Maybury-Lewis attended King’s School Canterbury, an English boarding school. From 1948 to 1949, he served as a British army officer in the West Yorkshire Regiment. He went on to study modern languages at Cambridge, eventually becoming fluent in nine languages, including two central Brazilian indigenous languages. He received his M.A. in social sciences at the University of São Paulo, and his D.Phil. in anthropology from Oxford University in 1960.
His doctorate, based on groundbreaking work among the Shavante of central Brazil, was published as the ethnography “Akwï-Shavante Society” (Clarendon Press, 1967).
“His courses covered a broad range of subjects from the intricacies of kinship analysis to foundations of social theory,” says James J. Fox, professor at the Australian National University and former member of Harvard’s Anthropology Department. “His lectures were stunningly well-prepared and authoritatively delivered. His intellectual interests mirrored his course offerings. Brazil was always a key interest of his, but some of his most probing research focused on the nature of dual organization and its prevalence throughout the world.”
The author of eight scholarly books and innumerable articles, Maybury-Lewis’ first book, “The Savage and the Innocent,” was published in 1965. A popular classic on the challenges facing anthropologists conducting “fieldwork” among tribal peoples, the book documented Maybury-Lewis’ and his family’s time living among the Sherente and the hunter/gatherer Shavante peoples of Brazil between 1955 and 1958, detailing the Indians’ response to contact with outside cultures.
“In the 1960s there was growing recognition and interest in the relationship between the cognitive structures of people and the societies in which they lived, and he contributed greatly to this discussion,” Yalman says. “He was one of the really important figures in the structuralist tradition in anthropology, and his work in Brazil contributed mightily to the refinement of the theories of Levi-Strauss, one of the towering figures in 20th century social sciences.”
In 1992, Maybury-Lewis hosted a popular Public Broadcasting System series titled “Millennium: Tribal Wisdom and the Modern World,” also writing a companion book by the same name. The series, which aired over 10 weeks, covered such universal themes as death, romantic love, spirituality, and friendship, depicting the lives of indigenous peoples from 15 different countries around the world.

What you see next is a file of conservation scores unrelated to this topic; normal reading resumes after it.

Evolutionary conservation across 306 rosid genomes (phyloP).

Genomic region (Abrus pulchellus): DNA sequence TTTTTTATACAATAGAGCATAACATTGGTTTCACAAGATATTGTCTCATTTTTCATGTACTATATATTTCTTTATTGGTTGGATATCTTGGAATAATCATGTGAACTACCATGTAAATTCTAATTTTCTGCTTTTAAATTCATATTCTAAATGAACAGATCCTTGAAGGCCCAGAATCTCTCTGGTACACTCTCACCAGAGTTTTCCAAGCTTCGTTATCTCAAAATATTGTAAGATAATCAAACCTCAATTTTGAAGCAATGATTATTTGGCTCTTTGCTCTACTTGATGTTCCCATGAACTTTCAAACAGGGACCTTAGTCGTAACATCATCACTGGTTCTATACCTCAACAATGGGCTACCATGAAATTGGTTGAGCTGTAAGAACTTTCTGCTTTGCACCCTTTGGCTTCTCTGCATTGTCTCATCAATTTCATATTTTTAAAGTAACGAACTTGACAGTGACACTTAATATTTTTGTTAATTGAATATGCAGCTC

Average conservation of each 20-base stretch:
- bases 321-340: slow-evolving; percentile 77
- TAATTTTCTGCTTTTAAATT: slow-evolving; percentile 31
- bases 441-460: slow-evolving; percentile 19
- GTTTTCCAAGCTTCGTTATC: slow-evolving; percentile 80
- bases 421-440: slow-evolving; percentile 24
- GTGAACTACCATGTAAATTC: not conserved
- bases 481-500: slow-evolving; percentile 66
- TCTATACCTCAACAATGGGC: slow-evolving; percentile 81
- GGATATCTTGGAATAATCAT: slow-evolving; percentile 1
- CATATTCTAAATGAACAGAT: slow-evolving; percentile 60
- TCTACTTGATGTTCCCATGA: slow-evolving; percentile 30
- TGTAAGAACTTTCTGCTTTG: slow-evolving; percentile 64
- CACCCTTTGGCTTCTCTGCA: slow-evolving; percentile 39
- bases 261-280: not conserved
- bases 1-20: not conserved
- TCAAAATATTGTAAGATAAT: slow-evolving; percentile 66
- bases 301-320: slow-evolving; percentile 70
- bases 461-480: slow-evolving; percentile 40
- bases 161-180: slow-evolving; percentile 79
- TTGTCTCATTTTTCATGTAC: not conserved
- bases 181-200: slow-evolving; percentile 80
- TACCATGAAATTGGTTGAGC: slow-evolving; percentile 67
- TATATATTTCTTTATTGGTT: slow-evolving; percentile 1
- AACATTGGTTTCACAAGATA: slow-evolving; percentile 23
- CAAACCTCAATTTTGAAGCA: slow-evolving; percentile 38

“David applied this same spirit of engaged anthropology to his remarkable film series,” says J. Lorand Matory, professor of anthropology and of African and African American studies at Harvard. “More than any other anthropologist since Margaret Mead, David brought the wisdom and the worth of other lifeways into the living rooms of hundreds of thousands.”
Always an advocate, but never patronizing of the people he studied, in a 1992 interview with the Harvard Gazette, Maybury-Lewis said of the television series, “What I wanted to do was show how other people live so that we could think about how we live.”
“He was a brilliant, brilliant orator; very witty, very fair, and very noble,” Yalman says. Yalman recalls Maybury-Lewis playing a central role in a long-running Christmastime tradition in Adams House, a Harvard dormitory with which he was associated since the mid-1960s: annually joining a group of distinguished Harvard professors in tuxedos who would read aloud, after the holiday dinner, a chapter from “Winnie-the-Pooh” to the celebrating students. In his august Oxfordian accent, Maybury-Lewis read the part of the narrator.
“A memorable feature of his deep involvement with life at Harvard,” Fox says, “was his collegiality and conviviality. He and his wife regularly held a Sunday evening open house at which students and faculty of every sort gathered for good food and excellent conversation.”
“As a colleague, David seemed to take an example from the men in the lowland South American societies that he so admired,” Matory says. “He led by example, by inspiration, and by elegant persuasion, not by dictation or bullying. His was a strong presence. He had a way with the deftly chosen and encouraging word.”
David Maybury-Lewis is survived by his wife, Pia; two sons, Biorn (Harvard ’80) of Cambridge, Mass., and Anthony (Harvard ’83) of London; and four grandchildren. A memorial service will be held at Harvard in March.